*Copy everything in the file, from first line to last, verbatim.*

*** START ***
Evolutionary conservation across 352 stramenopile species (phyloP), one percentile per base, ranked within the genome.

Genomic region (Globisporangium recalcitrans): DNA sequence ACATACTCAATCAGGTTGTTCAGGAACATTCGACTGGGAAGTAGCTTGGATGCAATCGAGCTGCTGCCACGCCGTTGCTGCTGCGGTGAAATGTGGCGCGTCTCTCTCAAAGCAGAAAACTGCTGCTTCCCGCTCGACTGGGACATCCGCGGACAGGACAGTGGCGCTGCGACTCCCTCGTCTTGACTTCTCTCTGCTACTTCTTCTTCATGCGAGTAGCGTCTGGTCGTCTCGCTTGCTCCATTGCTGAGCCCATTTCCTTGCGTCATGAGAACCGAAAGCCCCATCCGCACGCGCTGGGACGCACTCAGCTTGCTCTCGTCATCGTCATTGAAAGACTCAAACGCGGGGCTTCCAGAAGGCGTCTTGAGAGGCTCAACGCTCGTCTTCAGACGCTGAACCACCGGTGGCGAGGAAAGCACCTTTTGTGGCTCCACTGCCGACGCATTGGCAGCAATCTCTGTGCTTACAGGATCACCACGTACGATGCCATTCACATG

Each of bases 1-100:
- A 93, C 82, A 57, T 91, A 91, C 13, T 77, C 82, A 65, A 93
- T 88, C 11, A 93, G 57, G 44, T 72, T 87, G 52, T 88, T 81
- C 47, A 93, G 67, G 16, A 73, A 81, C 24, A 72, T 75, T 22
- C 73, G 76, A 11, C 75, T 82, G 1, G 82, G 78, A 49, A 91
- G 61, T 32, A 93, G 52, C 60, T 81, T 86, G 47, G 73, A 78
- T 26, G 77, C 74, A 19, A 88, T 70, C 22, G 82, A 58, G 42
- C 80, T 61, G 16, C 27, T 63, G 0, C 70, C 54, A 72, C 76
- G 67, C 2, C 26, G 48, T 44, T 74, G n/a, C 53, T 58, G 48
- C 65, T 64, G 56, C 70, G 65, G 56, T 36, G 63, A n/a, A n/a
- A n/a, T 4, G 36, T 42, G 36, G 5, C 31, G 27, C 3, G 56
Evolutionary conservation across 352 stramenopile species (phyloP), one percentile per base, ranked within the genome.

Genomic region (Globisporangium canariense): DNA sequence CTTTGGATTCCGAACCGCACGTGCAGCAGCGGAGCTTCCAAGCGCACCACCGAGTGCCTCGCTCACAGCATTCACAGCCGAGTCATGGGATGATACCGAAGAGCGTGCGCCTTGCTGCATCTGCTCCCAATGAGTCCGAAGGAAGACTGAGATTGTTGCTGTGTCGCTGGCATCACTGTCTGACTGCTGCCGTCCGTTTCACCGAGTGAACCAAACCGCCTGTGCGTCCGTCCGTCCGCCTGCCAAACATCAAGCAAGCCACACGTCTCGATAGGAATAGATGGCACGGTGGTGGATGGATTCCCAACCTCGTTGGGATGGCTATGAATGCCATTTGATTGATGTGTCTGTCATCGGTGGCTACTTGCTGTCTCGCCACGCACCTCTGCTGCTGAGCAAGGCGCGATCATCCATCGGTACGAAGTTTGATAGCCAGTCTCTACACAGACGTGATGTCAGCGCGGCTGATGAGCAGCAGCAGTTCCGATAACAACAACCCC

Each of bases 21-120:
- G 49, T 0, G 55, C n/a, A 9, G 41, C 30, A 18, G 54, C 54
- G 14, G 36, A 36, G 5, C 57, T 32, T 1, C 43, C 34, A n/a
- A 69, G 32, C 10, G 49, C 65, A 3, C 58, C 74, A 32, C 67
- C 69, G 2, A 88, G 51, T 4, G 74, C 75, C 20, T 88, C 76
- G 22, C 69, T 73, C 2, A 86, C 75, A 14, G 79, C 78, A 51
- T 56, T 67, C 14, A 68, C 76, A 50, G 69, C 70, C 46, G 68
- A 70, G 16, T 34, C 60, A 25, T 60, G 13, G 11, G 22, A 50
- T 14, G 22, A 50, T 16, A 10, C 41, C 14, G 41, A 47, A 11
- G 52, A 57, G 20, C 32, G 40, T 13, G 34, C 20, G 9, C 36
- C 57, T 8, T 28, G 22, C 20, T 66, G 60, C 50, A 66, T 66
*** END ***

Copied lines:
Evolutionary conservation across 352 stramenopile species (phyloP), one percentile per base, ranked within the genome.

Genomic region (Globisporangium recalcitrans): DNA sequence ACATACTCAATCAGGTTGTTCAGGAACATTCGACTGGGAAGTAGCTTGGATGCAATCGAGCTGCTGCCACGCCGTTGCTGCTGCGGTGAAATGTGGCGCGTCTCTCTCAAAGCAGAAAACTGCTGCTTCCCGCTCGACTGGGACATCCGCGGACAGGACAGTGGCGCTGCGACTCCCTCGTCTTGACTTCTCTCTGCTACTTCTTCTTCATGCGAGTAGCGTCTGGTCGTCTCGCTTGCTCCATTGCTGAGCCCATTTCCTTGCGTCATGAGAACCGAAAGCCCCATCCGCACGCGCTGGGACGCACTCAGCTTGCTCTCGTCATCGTCATTGAAAGACTCAAACGCGGGGCTTCCAGAAGGCGTCTTGAGAGGCTCAACGCTCGTCTTCAGACGCTGAACCACCGGTGGCGAGGAAAGCACCTTTTGTGGCTCCACTGCCGACGCATTGGCAGCAATCTCTGTGCTTACAGGATCACCACGTACGATGCCATTCACATG

Each of bases 1-100:
- A 93, C 82, A 57, T 91, A 91, C 13, T 77, C 82, A 65, A 93
- T 88, C 11, A 93, G 57, G 44, T 72, T 87, G 52, T 88, T 81
- C 47, A 93, G 67, G 16, A 73, A 81, C 24, A 72, T 75, T 22
- C 73, G 76, A 11, C 75, T 82, G 1, G 82, G 78, A 49, A 91
- G 61, T 32, A 93, G 52, C 60, T 81, T 86, G 47, G 73, A 78
- T 26, G 77, C 74, A 19, A 88, T 70, C 22, G 82, A 58, G 42
- C 80, T 61, G 16, C 27, T 63, G 0, C 70, C 54, A 72, C 76
- G 67, C 2, C 26, G 48, T 44, T 74, G n/a, C 53, T 58, G 48
- C 65, T 64, G 56, C 70, G 65, G 56, T 36, G 63, A n/a, A n/a
- A n/a, T 4, G 36, T 42, G 36, G 5, C 31, G 27, C 3, G 56
Evolutionary conservation across 352 stramenopile species (phyloP), one percentile per base, ranked within the genome.

Genomic region (Globisporangium canariense): DNA sequence CTTTGGATTCCGAACCGCACGTGCAGCAGCGGAGCTTCCAAGCGCACCACCGAGTGCCTCGCTCACAGCATTCACAGCCGAGTCATGGGATGATACCGAAGAGCGTGCGCCTTGCTGCATCTGCTCCCAATGAGTCCGAAGGAAGACTGAGATTGTTGCTGTGTCGCTGGCATCACTGTCTGACTGCTGCCGTCCGTTTCACCGAGTGAACCAAACCGCCTGTGCGTCCGTCCGTCCGCCTGCCAAACATCAAGCAAGCCACACGTCTCGATAGGAATAGATGGCACGGTGGTGGATGGATTCCCAACCTCGTTGGGATGGCTATGAATGCCATTTGATTGATGTGTCTGTCATCGGTGGCTACTTGCTGTCTCGCCACGCACCTCTGCTGCTGAGCAAGGCGCGATCATCCATCGGTACGAAGTTTGATAGCCAGTCTCTACACAGACGTGATGTCAGCGCGGCTGATGAGCAGCAGCAGTTCCGATAACAACAACCCC

Each of bases 21-120:
- G 49, T 0, G 55, C n/a, A 9, G 41, C 30, A 18, G 54, C 54
- G 14, G 36, A 36, G 5, C 57, T 32, T 1, C 43, C 34, A n/a
- A 69, G 32, C 10, G 49, C 65, A 3, C 58, C 74, A 32, C 67
- C 69, G 2, A 88, G 51, T 4, G 74, C 75, C 20, T 88, C 76
- G 22, C 69, T 73, C 2, A 86, C 75, A 14, G 79, C 78, A 51
- T 56, T 67, C 14, A 68, C 76, A 50, G 69, C 70, C 46, G 68
- A 70, G 16, T 34, C 60, A 25, T 60, G 13, G 11, G 22, A 50
- T 14, G 22, A 50, T 16, A 10, C 41, C 14, G 41, A 47, A 11
- G 52, A 57, G 20, C 32, G 40, T 13, G 34, C 20, G 9, C 36
- C 57, T 8, T 28, G 22, C 20, T 66, G 60, C 50, A 66, T 66